It has happened once again, a referee’s judgment has been put into question, and the UFC’s Dana White isn’t too pleased with the outcome.
The controversial stoppage to the Aaron Riley vs. Shane Nelson bout can be seen in this week’s latest UFC 96 Dana White Video Blog. In the blog and from what I’ve read from the play-by-play’s, the referee stopped the fight after Riley was put down from a solid punch by Nelson, but was visibly on his back defending strikes from Nelson and was fully in control of all his actions. It looked like a standard exchange between a guy in guard and a guy looking to stay out of guard and pound his way to victory. The fight was suddenly stopped.
In the Pete Sell vs. Matt Brown matchup, Sell was nearly knocked out from a Brown punch. Yves Lavigne rushed in to stop the fight, actually put his hands on Brown, pushed him away, then as Brown walked away in celebration, told Brown and Sell to restart. This was a very odd scene, and it produced a lot of “What the heck just happened?” moments from fans, including myself. Sell was visibly stunned, and Brown subsequently punished Sell to the point in which everyone watching was outraged by the continuance of the fight.
UFC 95 also had its share of controversy with many, including myself, believing Josh Koscheck wasn’t given a chance and the fight was stopped way too quickly. All of these debatable stoppages bring us back to the central issue, is there a need for some sort of organizational body to manage, train, and create a critera for referees?
I think the last few events certainly raise the issue. Yves Lavigne’s mistake in the Sell-Brown fight was likely caused by the fact that another referee quickly stopped a fight earlier in th evening. Lavigne likely didn’t want to make similar mistakes, but Lavigne would have been fully justified in stopping the fight when Sell first went down, although Sell did move to defend. It would have been perfectly fine for Lavigne to stop the fight when Sell was obviously barely able to stand against the fence. It shouldn’t have went for as long as it had, but the recent screwups in the Octagon as of late are probably one of the reasons why Lavigne waited to stop this bout.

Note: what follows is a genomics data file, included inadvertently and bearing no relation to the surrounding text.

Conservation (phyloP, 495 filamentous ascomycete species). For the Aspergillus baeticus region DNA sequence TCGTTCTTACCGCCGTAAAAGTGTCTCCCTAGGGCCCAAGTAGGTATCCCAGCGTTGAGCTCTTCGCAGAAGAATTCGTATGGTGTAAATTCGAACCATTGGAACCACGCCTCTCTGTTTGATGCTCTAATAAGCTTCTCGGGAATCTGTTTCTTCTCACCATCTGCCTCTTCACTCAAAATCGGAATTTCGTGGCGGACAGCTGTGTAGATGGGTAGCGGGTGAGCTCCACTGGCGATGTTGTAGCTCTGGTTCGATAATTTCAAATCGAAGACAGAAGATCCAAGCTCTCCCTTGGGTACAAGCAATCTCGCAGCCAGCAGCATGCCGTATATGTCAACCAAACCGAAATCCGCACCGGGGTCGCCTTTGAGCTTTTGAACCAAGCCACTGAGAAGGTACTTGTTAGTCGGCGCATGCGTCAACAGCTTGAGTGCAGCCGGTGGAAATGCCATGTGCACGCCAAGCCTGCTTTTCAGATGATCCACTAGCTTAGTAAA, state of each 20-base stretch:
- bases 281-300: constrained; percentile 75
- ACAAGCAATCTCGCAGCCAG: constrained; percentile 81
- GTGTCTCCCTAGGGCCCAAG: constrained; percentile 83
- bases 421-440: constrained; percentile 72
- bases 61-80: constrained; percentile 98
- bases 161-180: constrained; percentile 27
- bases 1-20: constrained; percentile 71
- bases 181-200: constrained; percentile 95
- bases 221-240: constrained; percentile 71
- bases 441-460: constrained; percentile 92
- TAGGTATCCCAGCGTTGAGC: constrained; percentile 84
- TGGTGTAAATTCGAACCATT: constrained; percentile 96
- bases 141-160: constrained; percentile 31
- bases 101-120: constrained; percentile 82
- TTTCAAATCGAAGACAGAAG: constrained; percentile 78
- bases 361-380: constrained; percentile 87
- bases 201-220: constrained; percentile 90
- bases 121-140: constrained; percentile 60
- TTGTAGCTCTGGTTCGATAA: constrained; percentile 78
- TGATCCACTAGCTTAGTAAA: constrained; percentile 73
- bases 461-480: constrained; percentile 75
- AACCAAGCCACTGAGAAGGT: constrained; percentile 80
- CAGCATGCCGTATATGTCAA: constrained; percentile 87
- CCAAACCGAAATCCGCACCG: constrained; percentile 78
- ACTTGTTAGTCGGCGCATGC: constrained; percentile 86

The Riley-Nelson situation was that of an inexperienced referee in my mind. When the focus is on fighter safety and only fighter safety, veteran battlers like Aaron Riley who are familiar with being on the ropes of defeat, but are able to fully defend themselves, get the short end of the stick. The replay shown in White’s video blog is confusing to any fan.
What needs to happen in order for this to end? I’ve thrown the suggestion out that the UFC should try to get behind some type of organizational body that trains MMA referees, teaches specific criteria that referees need to follow, and is headed by one of the best referees in the business in John McCarthy. If the UFC backs the organization, it should filter throughout the commissions and through the regional promotions as well. It could have some sort of regional experience program, allowing referees to go through trials and tribulations in lower promotions and building their way up to higher level organizations through a track record of some kind. There should be some sort of review board much like what NFL and MLB officials have to go through.
Kid Nate believes John McCarthy should also be reinstated back into the UFC, and I believe this would be a brilliant idea for bigger marquee matchups. We haven’t had any huge bouts completely screwed by poor refereeing lately, but it’s bound to happen if this continues.
I’m more inclined to push McCarthy into a role to create the future of MMA referees with his common sense in the cage. I think that would be a much more effective way to bring new referees into the same mindset that McCarthy has had over the years. It should provide us with an ample amount of referees that won’t foul things up so horribly like that of what happened in Riley vs. Nelson.